The On-line Books Collection
The project began formal activity in January 1995. However, discussions with publishers began in 1993, if not earlier. As noted in the project's Analytical Principles and Design document, "The Online Books Evaluation Project is a component of the developing digital library at Columbia University. As part of its digital library effort, the Columbia University Libraries is acquiring a variety of reference and monographic books in electronic format to be included on the campus network; in most cases, those books will be available only to members of the Columbia community. Some of the books are being purchased; others are being provided on a pilot project basis by publishers who are seeking to understand how the academic community will use online books if they become more widely available in the future."
Design of the On-line Books Collection
When this project was proposed, the World Wide Web was just emerging, and we expected to develop custom SGML browsers, just as other on-line projects were doing at the time. However, by the time the project was ready to mount books on-line, the Web seemed the best delivery system for maximizing availability of the books to scholars.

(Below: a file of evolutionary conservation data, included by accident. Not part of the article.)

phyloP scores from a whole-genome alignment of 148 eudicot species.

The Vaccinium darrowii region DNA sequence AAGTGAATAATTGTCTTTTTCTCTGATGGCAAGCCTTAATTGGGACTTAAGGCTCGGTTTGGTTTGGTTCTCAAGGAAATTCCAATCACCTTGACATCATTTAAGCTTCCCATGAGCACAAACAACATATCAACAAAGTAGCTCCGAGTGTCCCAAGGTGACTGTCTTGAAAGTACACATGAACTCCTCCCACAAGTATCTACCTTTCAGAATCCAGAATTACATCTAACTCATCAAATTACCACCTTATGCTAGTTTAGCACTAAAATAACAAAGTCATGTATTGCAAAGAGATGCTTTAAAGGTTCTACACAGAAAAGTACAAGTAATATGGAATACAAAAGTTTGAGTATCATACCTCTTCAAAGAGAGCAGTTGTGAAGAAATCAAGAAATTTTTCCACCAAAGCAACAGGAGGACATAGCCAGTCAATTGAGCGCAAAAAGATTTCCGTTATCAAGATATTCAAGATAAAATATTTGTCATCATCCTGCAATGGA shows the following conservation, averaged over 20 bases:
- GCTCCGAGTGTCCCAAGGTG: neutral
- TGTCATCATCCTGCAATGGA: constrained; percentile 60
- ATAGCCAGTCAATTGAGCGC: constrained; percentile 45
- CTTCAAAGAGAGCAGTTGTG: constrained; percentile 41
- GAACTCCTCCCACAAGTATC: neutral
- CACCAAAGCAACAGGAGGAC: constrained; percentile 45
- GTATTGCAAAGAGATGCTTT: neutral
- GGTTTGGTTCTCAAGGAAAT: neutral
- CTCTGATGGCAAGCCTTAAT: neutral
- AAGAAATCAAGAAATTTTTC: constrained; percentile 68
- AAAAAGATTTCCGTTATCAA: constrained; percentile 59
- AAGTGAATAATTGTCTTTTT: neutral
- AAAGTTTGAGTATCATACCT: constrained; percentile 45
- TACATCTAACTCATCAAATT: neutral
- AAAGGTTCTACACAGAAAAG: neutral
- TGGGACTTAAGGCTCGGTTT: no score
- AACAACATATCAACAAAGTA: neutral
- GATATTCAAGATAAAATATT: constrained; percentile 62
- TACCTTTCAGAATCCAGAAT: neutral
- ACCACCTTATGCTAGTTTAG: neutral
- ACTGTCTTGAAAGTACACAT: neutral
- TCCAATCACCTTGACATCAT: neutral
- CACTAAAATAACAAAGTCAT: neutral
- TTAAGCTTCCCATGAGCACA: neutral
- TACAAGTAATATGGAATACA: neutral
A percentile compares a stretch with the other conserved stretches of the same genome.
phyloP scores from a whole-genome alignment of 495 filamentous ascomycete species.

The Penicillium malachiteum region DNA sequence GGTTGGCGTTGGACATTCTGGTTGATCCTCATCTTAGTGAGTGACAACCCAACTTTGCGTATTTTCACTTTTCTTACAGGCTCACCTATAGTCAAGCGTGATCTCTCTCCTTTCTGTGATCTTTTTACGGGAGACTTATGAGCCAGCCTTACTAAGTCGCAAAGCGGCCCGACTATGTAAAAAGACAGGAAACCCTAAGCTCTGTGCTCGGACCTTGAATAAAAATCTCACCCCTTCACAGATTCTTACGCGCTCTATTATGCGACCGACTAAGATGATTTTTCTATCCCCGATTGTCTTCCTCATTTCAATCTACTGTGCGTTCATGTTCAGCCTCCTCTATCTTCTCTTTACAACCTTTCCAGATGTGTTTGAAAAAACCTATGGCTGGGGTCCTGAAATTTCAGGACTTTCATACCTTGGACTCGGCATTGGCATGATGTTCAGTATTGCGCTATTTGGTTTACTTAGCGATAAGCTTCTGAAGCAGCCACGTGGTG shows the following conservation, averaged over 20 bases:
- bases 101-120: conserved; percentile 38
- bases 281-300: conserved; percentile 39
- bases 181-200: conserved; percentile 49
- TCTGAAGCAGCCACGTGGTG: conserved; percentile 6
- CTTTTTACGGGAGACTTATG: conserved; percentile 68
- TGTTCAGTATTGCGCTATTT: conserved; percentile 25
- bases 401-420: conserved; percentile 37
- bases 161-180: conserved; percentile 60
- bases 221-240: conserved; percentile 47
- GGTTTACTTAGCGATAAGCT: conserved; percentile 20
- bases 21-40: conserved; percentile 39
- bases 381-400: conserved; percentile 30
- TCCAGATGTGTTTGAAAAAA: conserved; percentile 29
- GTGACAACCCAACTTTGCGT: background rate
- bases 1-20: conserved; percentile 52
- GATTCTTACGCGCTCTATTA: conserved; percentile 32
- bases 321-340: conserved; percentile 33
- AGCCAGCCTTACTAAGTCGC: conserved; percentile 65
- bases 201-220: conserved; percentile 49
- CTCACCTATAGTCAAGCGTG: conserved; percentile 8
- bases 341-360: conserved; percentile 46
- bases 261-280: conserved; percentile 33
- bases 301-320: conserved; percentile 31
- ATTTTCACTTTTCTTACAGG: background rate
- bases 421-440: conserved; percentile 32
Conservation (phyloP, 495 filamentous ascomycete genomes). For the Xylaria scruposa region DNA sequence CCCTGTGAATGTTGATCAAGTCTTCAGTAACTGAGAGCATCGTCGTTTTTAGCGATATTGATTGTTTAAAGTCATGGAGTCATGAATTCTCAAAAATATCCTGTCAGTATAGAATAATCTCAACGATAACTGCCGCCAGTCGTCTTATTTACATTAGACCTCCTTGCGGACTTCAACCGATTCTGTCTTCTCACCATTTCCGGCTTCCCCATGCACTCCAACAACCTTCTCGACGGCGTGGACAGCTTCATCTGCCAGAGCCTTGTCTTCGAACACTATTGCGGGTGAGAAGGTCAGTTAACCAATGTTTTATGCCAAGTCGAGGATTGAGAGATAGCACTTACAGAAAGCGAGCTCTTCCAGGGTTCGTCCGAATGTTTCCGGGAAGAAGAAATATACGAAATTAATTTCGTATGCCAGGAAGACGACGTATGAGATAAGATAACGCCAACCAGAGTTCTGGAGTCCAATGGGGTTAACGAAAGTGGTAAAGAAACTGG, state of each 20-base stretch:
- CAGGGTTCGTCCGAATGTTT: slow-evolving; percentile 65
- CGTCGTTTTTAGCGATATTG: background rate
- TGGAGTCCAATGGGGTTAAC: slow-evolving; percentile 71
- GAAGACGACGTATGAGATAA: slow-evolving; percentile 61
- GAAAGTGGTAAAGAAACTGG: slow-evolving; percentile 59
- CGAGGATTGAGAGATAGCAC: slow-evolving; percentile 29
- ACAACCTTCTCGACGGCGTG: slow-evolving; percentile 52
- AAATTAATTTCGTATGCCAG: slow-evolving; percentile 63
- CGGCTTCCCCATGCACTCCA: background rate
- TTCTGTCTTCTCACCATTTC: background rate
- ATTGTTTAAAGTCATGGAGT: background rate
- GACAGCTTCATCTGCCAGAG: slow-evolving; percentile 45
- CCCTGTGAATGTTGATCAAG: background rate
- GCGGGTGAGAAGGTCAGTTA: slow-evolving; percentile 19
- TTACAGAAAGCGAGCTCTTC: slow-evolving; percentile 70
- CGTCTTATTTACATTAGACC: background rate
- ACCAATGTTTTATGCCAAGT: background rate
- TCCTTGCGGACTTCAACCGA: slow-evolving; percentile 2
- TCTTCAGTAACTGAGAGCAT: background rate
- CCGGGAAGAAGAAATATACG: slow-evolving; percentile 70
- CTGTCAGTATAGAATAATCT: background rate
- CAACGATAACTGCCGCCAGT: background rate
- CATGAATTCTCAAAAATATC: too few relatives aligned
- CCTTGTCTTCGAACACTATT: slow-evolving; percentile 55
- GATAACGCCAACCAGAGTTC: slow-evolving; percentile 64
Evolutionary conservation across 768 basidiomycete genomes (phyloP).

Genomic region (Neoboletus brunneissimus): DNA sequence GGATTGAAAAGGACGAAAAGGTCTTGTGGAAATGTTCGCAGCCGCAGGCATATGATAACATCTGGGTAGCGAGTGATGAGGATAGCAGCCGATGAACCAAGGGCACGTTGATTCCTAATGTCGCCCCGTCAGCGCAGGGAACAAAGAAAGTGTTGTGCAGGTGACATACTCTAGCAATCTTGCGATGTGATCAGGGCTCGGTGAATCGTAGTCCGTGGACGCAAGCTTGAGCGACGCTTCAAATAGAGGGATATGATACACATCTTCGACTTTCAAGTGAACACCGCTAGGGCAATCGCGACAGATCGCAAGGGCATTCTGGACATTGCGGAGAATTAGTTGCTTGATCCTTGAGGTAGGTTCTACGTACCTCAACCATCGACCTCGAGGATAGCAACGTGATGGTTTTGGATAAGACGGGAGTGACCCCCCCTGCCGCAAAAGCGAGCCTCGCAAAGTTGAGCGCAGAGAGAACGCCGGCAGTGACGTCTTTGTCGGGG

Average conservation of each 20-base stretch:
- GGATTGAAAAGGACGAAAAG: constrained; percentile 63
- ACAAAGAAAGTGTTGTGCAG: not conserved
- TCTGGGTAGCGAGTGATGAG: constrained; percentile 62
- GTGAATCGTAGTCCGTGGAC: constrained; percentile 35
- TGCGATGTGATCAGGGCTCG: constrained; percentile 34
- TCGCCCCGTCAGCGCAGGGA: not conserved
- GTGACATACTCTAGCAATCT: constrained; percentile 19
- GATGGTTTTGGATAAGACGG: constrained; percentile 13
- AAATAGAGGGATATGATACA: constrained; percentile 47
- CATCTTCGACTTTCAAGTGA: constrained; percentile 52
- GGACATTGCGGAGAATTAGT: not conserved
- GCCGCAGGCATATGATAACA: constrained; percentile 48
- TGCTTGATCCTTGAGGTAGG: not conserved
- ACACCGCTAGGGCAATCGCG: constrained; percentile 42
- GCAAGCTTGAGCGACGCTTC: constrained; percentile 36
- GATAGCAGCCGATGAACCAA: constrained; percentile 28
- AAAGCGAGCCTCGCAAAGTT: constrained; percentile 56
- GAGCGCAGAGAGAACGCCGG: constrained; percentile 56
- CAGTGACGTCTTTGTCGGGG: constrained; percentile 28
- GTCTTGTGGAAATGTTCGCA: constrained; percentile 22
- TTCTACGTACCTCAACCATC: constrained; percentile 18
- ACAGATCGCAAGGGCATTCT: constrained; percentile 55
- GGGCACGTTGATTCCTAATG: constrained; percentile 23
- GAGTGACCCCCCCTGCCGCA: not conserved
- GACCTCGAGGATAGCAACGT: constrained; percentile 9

Many other on-line projects are providing users with materials in PDF, scanned, or bitmapped format. These formats are effective for journal articles, which are finely indexed through existing sources and which are short and easily printed. However, the greatest potential for added value from on-line books comes with truly digital books. Only this on-line format allows the development of interactive books that take advantage of the current and anticipated capabilities of Web technology, such as the inclusion of sound and video, data files and software for manipulating data, and links to other on-line resources. Perhaps only such enhanced on-line books will offer sufficient advantages over traditional print format that scholars will be willing to substitute them for the print format for some or all of their modes of use and for some or all classes of books.
As of June 1997, the project included 96 on-line texts. The libraries have each book in print form-circulating from the regular collection or from reserves or noncirculating in reference-as well as in one or more on-line formats. Appendix A summarizes the print access modes for all the modern books in the collection.